As a manager, supervisor, or where ever you may be in your leadership journey, talent and people development will fall within the scope of your role to some degree. To my delight, I have found throughout my experience that many leaders have a genuine desire to help people grow through mentorship, coaching, and empowerment. These leaders, they go beyond the needs of the organization. They want to make a difference in people’s lives.
I distinctly recall a conversation I had with someone I considered my mentor at a previous job. She wasn’t my direct supervisor, but she was a natural when it came to coaching and all things people development. This conversation took place during a very unpredictable time in my career as I faced challenges I wasn’t sure were in the best interest of my career or my happiness. This woman, rather than try to force fit me into the company culture and its needs, telling me what I needed to do to fit in well, suggested that perhaps my values and the direction the firm was headed were no longer aligned – she was suggesting that it was time to move on. A hard pill to swallow indeed. Especially when you love your work. But that’s all I had: I loved the work I was doing, but other critical areas of work satisfaction were lacking in the most desperate ways.
People leaders differ from talent managers in that they prioritize and value people’s individual growth beyond the realm of organizational needs. But great people and organizational leaders are able to balance the two. How do they do this?
They take a more personable and intimate approach to building relationships with their team. But you wonder about the words “intimate” used in the same sentence as “employee” and “manager” and it makes you uncomfortable. It shouldn’t. Intimate doesn’t have to mean knowing about their love or sex life. An intimate relationship with your people is simply allowing vulnerability into the relationship. Offering an open, judgment-free space where they are allowed to be who they really are and dropping the mask they are accustomed to wearing at work every day. Asking them about their family, knowing when their dog is diagnosed with cancer and following that journey with questions like, “Hey, how’s Marley doing? How was his last vet visit?” This is how we connect with people.
We’re all too familiar with the phrase “tough love”. We use it when referring to child rearing, teaching, and believe me, your people will need some tough love if you want to see them thrive and bring forth their best. But sometimes the tough love they need is more like “truth that hurts”. Hard to swallow pills as I call them. Sometimes, it will be in the individual’s best interest to hear the raw truth in order to get them on the trajectory they’re best suited for. Whether it’s a similar scenario to my former mentor practically telling me “you should probably start looking for another job” or telling someone that based on their current performance they’re not on track to being promoted anytime soon. They need to know. The truth may hurt, but it will light a fire under them to start making some critical decisions. And they will thank you years later for lighting that fire.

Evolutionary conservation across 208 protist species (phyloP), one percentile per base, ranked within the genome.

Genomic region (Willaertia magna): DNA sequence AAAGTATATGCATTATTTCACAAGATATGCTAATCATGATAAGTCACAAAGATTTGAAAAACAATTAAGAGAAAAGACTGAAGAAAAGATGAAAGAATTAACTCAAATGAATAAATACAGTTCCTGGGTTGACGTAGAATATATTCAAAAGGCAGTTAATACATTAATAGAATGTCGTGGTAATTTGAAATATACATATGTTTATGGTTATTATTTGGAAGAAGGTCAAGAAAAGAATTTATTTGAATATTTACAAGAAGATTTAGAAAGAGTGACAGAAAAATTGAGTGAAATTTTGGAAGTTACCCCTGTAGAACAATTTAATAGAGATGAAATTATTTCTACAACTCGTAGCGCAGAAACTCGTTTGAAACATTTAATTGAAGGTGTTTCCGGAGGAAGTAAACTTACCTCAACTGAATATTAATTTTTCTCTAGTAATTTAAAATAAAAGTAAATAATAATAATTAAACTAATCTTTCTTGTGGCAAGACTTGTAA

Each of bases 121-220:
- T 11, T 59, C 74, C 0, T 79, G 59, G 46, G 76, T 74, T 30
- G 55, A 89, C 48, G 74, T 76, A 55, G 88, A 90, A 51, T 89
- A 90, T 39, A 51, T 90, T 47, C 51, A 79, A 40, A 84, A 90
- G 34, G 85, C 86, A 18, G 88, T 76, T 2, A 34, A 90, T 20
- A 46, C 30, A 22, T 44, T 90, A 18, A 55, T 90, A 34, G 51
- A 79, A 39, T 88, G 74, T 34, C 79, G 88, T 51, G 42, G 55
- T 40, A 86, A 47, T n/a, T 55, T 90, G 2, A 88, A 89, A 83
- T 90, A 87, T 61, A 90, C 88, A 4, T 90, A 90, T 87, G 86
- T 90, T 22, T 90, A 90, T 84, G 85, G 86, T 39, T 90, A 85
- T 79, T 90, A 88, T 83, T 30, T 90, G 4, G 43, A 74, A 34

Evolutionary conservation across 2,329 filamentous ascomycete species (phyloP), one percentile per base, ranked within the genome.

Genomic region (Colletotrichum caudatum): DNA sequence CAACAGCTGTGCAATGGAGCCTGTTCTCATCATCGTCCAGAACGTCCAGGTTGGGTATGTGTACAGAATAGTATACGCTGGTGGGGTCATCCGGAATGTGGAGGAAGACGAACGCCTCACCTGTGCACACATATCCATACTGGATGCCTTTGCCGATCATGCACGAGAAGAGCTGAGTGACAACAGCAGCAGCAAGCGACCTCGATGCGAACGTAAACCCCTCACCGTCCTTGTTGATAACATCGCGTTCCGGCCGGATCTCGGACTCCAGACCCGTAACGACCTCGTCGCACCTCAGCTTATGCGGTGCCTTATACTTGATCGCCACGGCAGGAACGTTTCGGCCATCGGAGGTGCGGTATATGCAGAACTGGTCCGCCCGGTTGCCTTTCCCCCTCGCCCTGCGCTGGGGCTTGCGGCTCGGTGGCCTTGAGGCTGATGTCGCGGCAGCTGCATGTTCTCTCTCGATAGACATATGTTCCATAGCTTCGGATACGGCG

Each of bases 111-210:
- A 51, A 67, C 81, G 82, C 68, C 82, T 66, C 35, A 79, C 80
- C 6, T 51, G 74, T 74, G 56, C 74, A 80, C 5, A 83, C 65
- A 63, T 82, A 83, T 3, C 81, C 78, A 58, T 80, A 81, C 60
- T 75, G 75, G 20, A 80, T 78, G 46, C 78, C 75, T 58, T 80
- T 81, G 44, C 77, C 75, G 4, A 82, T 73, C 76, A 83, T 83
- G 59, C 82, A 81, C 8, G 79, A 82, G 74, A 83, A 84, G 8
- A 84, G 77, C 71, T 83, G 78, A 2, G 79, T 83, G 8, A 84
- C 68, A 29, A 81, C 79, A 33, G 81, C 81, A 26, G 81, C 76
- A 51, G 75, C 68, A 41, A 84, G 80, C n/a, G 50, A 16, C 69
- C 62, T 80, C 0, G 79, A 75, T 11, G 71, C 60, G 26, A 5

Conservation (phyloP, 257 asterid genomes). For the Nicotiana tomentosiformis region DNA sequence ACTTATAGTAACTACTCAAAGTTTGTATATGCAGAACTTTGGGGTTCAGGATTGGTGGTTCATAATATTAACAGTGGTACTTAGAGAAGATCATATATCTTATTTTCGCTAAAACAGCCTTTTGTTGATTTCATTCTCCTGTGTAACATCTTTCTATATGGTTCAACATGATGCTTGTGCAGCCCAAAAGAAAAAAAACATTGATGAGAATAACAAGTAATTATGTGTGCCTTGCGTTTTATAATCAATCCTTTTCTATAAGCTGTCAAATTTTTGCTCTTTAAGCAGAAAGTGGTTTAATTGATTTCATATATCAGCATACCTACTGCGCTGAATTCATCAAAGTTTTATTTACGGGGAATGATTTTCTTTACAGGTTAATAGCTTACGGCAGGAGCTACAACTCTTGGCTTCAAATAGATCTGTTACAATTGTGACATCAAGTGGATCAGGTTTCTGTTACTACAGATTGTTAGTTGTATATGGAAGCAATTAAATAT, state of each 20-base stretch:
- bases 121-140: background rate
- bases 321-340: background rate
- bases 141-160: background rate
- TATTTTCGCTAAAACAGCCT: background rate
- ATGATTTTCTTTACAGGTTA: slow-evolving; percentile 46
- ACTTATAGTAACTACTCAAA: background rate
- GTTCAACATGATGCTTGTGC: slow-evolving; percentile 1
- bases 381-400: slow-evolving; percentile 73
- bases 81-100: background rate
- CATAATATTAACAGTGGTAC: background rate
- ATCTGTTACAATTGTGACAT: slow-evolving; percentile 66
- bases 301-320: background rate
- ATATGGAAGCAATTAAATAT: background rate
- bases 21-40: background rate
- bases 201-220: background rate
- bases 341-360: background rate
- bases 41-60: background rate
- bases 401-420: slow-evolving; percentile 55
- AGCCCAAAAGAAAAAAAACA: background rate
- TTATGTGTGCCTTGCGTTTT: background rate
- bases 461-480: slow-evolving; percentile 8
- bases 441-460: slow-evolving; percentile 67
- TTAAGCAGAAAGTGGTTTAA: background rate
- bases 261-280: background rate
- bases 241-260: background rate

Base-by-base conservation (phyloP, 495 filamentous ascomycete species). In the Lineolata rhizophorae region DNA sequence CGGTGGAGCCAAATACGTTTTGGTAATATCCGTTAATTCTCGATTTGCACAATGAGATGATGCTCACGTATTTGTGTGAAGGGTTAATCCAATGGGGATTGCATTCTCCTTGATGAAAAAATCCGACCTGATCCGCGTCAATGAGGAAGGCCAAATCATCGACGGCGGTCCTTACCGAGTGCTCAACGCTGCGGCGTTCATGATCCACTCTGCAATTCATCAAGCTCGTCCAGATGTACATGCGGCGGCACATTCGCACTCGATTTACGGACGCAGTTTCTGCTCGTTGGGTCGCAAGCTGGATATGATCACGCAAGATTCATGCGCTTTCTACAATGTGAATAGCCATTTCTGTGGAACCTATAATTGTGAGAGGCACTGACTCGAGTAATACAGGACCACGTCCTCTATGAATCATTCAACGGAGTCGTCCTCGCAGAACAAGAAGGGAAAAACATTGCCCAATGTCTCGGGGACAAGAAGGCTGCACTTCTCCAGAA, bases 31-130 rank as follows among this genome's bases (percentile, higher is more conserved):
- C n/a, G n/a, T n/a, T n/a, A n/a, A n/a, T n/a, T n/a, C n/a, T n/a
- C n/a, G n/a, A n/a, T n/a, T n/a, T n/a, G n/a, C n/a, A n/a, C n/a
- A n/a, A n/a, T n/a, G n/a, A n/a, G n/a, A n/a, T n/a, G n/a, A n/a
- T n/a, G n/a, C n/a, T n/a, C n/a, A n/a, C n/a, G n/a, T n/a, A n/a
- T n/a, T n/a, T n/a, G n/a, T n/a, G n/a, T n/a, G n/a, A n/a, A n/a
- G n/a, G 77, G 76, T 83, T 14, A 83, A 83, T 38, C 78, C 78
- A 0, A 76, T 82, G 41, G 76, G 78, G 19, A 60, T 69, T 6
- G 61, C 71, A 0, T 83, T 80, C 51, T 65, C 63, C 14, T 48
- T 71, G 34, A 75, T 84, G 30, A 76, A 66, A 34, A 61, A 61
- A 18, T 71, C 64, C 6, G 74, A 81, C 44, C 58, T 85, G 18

As leaders, it can be challenging to see beyond the needs of the organization we serve. After all, they are the ones paying our salaries. At the end of the day, we feel this unspoken sense of duty to hire, train, and retain people with potential that are right for the company, and fire those falling short. But with a simple change of perspective, this task becomes easier. I’m not suggesting to lead with “Screw the company! People and their feelings first!” I am suggesting that it is possible to do both – minding the needs of the individual while also looking out for the company. One will inevitably feed into the other. If you are coaching a direct report who is struggling to meet job expectations, chances are that one of two things is happening: there is a mismatch in values, or a mismatch in the strengths they bring to the table versus what the organization needs. In instances like these, it is essential that the focus falls first on the individual. Focusing your attention on the person and tending to their needs first, will help you better understand and determine if what they need and can offer is in line with what the organization needs and can offer. But we must first be willing to give precedence to the person sitting in front of us for once, and not the company that pays our salary.
Did I really need to say it? You can’t do any of the above without empathy and care. It is at the core of human connection, good relationships, and unleashing the best in people. When we start to see ourselves in others and imagine the experience (the highs and the lows) they are going through, it makes our job as people developers that much easier. And that much more rewarding.